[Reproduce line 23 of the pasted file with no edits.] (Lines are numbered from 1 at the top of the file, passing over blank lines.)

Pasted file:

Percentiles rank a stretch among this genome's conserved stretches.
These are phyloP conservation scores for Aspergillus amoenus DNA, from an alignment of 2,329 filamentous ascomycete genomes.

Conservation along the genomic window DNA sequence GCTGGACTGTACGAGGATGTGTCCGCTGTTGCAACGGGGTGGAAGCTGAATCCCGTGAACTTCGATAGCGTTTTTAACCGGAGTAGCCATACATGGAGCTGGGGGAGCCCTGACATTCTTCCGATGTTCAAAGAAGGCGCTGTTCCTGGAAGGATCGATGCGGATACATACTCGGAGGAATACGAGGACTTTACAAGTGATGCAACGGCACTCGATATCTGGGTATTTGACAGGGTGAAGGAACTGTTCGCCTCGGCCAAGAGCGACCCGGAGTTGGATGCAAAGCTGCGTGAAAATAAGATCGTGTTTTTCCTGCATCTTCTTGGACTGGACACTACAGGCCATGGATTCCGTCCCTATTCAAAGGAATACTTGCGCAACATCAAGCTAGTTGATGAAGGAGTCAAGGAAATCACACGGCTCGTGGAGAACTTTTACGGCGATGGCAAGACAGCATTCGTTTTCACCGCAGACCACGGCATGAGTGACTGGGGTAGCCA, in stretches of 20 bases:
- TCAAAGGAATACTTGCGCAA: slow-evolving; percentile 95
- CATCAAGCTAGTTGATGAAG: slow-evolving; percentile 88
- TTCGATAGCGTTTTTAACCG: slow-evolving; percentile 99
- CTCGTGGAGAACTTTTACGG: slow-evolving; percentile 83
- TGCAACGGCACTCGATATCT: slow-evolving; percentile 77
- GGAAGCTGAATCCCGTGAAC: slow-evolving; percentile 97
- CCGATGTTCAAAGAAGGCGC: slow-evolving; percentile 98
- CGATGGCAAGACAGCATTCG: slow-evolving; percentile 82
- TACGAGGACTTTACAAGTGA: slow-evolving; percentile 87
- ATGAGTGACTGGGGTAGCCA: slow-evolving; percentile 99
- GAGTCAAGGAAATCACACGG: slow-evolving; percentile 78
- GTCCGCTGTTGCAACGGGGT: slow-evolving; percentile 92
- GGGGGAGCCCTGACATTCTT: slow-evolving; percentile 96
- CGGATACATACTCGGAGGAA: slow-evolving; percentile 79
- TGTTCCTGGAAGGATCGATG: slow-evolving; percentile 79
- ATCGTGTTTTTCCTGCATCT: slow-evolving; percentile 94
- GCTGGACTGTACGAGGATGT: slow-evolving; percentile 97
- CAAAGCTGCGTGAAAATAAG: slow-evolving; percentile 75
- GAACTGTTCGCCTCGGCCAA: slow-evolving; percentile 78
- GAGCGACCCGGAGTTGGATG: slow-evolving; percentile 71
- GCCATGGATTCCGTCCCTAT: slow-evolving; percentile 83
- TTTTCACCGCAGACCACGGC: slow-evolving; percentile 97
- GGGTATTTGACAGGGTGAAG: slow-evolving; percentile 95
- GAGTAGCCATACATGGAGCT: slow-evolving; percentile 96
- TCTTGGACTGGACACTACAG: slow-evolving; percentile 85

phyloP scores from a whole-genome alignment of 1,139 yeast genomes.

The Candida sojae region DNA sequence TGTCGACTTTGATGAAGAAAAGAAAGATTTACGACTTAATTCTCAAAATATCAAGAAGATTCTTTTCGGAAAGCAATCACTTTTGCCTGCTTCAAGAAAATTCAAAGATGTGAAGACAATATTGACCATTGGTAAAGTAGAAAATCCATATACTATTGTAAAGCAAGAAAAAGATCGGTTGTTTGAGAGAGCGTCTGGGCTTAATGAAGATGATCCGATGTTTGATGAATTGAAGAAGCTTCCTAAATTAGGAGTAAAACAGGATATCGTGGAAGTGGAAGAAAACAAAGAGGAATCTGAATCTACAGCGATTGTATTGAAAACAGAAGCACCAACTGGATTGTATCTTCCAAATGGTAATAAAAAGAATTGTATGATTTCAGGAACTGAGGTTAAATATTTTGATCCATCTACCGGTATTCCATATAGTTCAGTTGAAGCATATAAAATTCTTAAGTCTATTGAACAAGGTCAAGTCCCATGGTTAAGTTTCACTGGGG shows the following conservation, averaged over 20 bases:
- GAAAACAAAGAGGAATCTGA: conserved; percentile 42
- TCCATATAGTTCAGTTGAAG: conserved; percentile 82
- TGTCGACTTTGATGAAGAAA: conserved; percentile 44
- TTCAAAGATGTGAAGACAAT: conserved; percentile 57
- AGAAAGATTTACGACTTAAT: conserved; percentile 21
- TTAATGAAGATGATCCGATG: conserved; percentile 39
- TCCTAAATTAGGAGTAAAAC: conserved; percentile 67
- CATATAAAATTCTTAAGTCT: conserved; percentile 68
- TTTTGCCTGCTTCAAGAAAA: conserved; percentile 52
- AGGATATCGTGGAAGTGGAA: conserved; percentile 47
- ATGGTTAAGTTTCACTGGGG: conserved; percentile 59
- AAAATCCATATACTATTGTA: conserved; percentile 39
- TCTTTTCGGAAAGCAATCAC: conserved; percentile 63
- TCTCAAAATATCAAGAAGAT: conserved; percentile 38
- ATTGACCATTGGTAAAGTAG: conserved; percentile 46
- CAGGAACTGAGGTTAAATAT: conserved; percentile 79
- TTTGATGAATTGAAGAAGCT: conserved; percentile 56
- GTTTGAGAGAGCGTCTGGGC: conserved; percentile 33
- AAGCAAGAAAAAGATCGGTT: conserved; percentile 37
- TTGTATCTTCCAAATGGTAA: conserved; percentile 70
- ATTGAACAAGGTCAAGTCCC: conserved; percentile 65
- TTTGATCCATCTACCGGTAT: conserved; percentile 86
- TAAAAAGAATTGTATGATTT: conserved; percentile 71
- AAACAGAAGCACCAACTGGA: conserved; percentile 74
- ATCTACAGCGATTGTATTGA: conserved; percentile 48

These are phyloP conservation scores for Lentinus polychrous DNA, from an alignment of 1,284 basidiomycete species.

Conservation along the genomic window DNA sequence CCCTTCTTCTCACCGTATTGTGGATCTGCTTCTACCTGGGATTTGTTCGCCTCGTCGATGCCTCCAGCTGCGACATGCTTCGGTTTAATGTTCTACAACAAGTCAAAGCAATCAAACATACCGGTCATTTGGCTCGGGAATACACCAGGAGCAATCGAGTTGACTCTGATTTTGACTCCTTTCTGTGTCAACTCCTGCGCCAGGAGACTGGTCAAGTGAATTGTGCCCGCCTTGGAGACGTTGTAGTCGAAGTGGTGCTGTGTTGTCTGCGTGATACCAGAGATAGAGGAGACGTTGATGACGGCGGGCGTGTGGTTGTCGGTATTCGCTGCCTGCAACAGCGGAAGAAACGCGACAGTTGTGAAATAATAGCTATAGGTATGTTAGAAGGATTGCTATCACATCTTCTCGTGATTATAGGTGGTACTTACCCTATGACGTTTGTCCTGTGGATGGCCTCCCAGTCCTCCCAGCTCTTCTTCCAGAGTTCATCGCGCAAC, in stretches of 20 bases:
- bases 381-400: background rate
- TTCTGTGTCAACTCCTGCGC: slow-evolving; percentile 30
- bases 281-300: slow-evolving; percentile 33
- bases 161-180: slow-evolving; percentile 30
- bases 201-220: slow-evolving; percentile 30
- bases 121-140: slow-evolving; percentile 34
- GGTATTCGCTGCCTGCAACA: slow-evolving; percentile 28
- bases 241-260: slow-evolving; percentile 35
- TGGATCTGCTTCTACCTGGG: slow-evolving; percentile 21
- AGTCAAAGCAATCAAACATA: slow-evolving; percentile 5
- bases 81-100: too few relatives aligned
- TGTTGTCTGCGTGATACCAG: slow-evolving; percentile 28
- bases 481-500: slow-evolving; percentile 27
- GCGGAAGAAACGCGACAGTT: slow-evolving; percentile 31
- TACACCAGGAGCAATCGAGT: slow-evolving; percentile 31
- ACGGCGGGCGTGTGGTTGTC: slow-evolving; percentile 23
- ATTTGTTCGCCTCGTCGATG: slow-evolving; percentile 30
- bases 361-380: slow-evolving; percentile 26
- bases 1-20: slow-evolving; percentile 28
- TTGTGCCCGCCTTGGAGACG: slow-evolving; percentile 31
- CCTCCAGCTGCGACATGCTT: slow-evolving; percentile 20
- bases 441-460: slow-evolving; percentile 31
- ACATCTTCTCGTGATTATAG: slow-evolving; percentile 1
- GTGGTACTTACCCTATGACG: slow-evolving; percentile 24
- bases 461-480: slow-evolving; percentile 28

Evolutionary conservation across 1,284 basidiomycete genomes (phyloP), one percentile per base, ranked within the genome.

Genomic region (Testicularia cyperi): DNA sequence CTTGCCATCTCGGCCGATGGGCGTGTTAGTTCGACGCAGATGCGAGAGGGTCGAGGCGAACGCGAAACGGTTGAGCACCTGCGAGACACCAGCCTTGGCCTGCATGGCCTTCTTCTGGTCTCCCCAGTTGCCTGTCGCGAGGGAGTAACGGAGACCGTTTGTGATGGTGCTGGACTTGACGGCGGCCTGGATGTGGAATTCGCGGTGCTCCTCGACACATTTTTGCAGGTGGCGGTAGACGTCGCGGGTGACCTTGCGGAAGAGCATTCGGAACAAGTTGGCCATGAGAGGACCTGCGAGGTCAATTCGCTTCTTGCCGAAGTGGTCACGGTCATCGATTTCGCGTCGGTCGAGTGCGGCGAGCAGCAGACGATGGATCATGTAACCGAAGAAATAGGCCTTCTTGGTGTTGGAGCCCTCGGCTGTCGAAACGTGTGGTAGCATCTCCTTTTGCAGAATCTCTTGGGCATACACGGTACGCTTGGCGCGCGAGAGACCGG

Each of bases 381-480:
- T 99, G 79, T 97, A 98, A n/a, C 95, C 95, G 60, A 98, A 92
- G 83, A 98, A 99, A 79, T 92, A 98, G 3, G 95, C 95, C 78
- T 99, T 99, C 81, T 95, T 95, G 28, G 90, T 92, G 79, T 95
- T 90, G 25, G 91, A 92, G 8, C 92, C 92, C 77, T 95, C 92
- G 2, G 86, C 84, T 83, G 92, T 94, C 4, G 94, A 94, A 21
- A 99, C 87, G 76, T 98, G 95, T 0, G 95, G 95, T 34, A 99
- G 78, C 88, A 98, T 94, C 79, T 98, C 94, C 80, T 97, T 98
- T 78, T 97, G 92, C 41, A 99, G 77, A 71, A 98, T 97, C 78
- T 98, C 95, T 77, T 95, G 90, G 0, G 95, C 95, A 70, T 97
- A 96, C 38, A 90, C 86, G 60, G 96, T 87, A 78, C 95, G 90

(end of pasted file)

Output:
- GAGCGACCCGGAGTTGGATG: slow-evolving; percentile 71